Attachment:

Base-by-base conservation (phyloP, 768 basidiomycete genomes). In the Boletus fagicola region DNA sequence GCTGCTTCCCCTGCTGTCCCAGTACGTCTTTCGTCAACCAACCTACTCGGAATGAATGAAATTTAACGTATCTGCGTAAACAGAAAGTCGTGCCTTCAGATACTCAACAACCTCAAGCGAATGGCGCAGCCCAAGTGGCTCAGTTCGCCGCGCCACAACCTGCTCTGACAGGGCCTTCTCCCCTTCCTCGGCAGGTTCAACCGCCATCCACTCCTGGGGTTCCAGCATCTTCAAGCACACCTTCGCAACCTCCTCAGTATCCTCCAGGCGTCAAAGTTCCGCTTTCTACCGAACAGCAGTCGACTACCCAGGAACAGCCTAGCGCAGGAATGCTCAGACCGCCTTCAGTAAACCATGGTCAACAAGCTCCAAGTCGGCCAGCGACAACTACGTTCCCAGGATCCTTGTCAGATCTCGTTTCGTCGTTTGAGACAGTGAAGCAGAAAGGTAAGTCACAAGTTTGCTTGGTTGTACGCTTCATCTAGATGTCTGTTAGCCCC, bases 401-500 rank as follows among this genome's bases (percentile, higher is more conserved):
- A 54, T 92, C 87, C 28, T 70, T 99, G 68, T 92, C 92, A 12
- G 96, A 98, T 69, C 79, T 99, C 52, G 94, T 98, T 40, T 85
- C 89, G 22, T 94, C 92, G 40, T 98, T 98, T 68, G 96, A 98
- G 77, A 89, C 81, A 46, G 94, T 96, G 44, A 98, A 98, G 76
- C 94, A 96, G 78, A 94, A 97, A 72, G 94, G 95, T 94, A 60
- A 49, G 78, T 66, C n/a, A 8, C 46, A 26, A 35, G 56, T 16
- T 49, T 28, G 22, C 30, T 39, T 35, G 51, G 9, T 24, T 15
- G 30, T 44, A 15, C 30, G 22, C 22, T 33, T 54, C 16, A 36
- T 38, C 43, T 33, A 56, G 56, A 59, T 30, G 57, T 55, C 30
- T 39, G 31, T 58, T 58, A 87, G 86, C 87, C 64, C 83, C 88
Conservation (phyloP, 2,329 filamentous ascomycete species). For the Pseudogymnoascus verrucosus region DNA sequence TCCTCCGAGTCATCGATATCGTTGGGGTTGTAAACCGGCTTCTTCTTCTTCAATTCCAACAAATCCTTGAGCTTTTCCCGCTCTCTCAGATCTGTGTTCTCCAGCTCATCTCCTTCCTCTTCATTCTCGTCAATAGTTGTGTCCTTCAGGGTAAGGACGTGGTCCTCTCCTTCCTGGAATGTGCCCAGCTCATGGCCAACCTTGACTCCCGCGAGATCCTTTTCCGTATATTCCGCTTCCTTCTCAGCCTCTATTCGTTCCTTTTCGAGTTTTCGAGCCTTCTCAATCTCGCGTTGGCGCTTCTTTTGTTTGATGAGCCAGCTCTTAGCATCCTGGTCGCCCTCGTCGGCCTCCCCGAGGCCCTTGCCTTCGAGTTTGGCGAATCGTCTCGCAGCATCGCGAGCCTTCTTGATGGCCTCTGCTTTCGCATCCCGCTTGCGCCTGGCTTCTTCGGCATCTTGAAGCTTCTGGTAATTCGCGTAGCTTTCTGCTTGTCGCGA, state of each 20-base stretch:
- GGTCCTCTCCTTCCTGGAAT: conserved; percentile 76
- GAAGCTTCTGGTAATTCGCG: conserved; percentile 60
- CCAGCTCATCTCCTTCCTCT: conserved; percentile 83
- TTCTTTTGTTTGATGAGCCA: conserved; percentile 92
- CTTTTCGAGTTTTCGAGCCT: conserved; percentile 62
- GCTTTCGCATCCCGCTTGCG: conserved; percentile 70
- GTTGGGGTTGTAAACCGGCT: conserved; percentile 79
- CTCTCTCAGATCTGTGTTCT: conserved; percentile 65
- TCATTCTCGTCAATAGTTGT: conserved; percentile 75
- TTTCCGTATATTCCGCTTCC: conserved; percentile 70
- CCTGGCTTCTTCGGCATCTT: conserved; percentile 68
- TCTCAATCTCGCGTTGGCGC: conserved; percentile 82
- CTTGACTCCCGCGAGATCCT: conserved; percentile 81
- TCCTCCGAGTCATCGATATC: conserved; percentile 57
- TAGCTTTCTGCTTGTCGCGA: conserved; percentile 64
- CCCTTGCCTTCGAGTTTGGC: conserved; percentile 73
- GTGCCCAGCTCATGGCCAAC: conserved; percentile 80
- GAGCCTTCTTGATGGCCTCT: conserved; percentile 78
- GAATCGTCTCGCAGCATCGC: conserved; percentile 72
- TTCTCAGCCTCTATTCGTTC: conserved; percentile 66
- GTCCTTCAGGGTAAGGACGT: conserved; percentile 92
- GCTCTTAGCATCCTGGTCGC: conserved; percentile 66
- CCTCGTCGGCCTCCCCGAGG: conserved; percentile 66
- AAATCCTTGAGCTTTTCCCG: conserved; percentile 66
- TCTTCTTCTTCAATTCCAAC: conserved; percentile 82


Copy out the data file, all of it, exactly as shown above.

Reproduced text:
Base-by-base conservation (phyloP, 768 basidiomycete genomes). In the Boletus fagicola region DNA sequence GCTGCTTCCCCTGCTGTCCCAGTACGTCTTTCGTCAACCAACCTACTCGGAATGAATGAAATTTAACGTATCTGCGTAAACAGAAAGTCGTGCCTTCAGATACTCAACAACCTCAAGCGAATGGCGCAGCCCAAGTGGCTCAGTTCGCCGCGCCACAACCTGCTCTGACAGGGCCTTCTCCCCTTCCTCGGCAGGTTCAACCGCCATCCACTCCTGGGGTTCCAGCATCTTCAAGCACACCTTCGCAACCTCCTCAGTATCCTCCAGGCGTCAAAGTTCCGCTTTCTACCGAACAGCAGTCGACTACCCAGGAACAGCCTAGCGCAGGAATGCTCAGACCGCCTTCAGTAAACCATGGTCAACAAGCTCCAAGTCGGCCAGCGACAACTACGTTCCCAGGATCCTTGTCAGATCTCGTTTCGTCGTTTGAGACAGTGAAGCAGAAAGGTAAGTCACAAGTTTGCTTGGTTGTACGCTTCATCTAGATGTCTGTTAGCCCC, bases 401-500 rank as follows among this genome's bases (percentile, higher is more conserved):
- A 54, T 92, C 87, C 28, T 70, T 99, G 68, T 92, C 92, A 12
- G 96, A 98, T 69, C 79, T 99, C 52, G 94, T 98, T 40, T 85
- C 89, G 22, T 94, C 92, G 40, T 98, T 98, T 68, G 96, A 98
- G 77, A 89, C 81, A 46, G 94, T 96, G 44, A 98, A 98, G 76
- C 94, A 96, G 78, A 94, A 97, A 72, G 94, G 95, T 94, A 60
- A 49, G 78, T 66, C n/a, A 8, C 46, A 26, A 35, G 56, T 16
- T 49, T 28, G 22, C 30, T 39, T 35, G 51, G 9, T 24, T 15
- G 30, T 44, A 15, C 30, G 22, C 22, T 33, T 54, C 16, A 36
- T 38, C 43, T 33, A 56, G 56, A 59, T 30, G 57, T 55, C 30
- T 39, G 31, T 58, T 58, A 87, G 86, C 87, C 64, C 83, C 88
Conservation (phyloP, 2,329 filamentous ascomycete species). For the Pseudogymnoascus verrucosus region DNA sequence TCCTCCGAGTCATCGATATCGTTGGGGTTGTAAACCGGCTTCTTCTTCTTCAATTCCAACAAATCCTTGAGCTTTTCCCGCTCTCTCAGATCTGTGTTCTCCAGCTCATCTCCTTCCTCTTCATTCTCGTCAATAGTTGTGTCCTTCAGGGTAAGGACGTGGTCCTCTCCTTCCTGGAATGTGCCCAGCTCATGGCCAACCTTGACTCCCGCGAGATCCTTTTCCGTATATTCCGCTTCCTTCTCAGCCTCTATTCGTTCCTTTTCGAGTTTTCGAGCCTTCTCAATCTCGCGTTGGCGCTTCTTTTGTTTGATGAGCCAGCTCTTAGCATCCTGGTCGCCCTCGTCGGCCTCCCCGAGGCCCTTGCCTTCGAGTTTGGCGAATCGTCTCGCAGCATCGCGAGCCTTCTTGATGGCCTCTGCTTTCGCATCCCGCTTGCGCCTGGCTTCTTCGGCATCTTGAAGCTTCTGGTAATTCGCGTAGCTTTCTGCTTGTCGCGA, state of each 20-base stretch:
- GGTCCTCTCCTTCCTGGAAT: conserved; percentile 76
- GAAGCTTCTGGTAATTCGCG: conserved; percentile 60
- CCAGCTCATCTCCTTCCTCT: conserved; percentile 83
- TTCTTTTGTTTGATGAGCCA: conserved; percentile 92
- CTTTTCGAGTTTTCGAGCCT: conserved; percentile 62
- GCTTTCGCATCCCGCTTGCG: conserved; percentile 70
- GTTGGGGTTGTAAACCGGCT: conserved; percentile 79
- CTCTCTCAGATCTGTGTTCT: conserved; percentile 65
- TCATTCTCGTCAATAGTTGT: conserved; percentile 75
- TTTCCGTATATTCCGCTTCC: conserved; percentile 70
- CCTGGCTTCTTCGGCATCTT: conserved; percentile 68
- TCTCAATCTCGCGTTGGCGC: conserved; percentile 82
- CTTGACTCCCGCGAGATCCT: conserved; percentile 81
- TCCTCCGAGTCATCGATATC: conserved; percentile 57
- TAGCTTTCTGCTTGTCGCGA: conserved; percentile 64
- CCCTTGCCTTCGAGTTTGGC: conserved; percentile 73
- GTGCCCAGCTCATGGCCAAC: conserved; percentile 80
- GAGCCTTCTTGATGGCCTCT: conserved; percentile 78
- GAATCGTCTCGCAGCATCGC: conserved; percentile 72
- TTCTCAGCCTCTATTCGTTC: conserved; percentile 66
- GTCCTTCAGGGTAAGGACGT: conserved; percentile 92
- GCTCTTAGCATCCTGGTCGC: conserved; percentile 66
- CCTCGTCGGCCTCCCCGAGG: conserved; percentile 66
- AAATCCTTGAGCTTTTCCCG: conserved; percentile 66
- TCTTCTTCTTCAATTCCAAC: conserved; percentile 82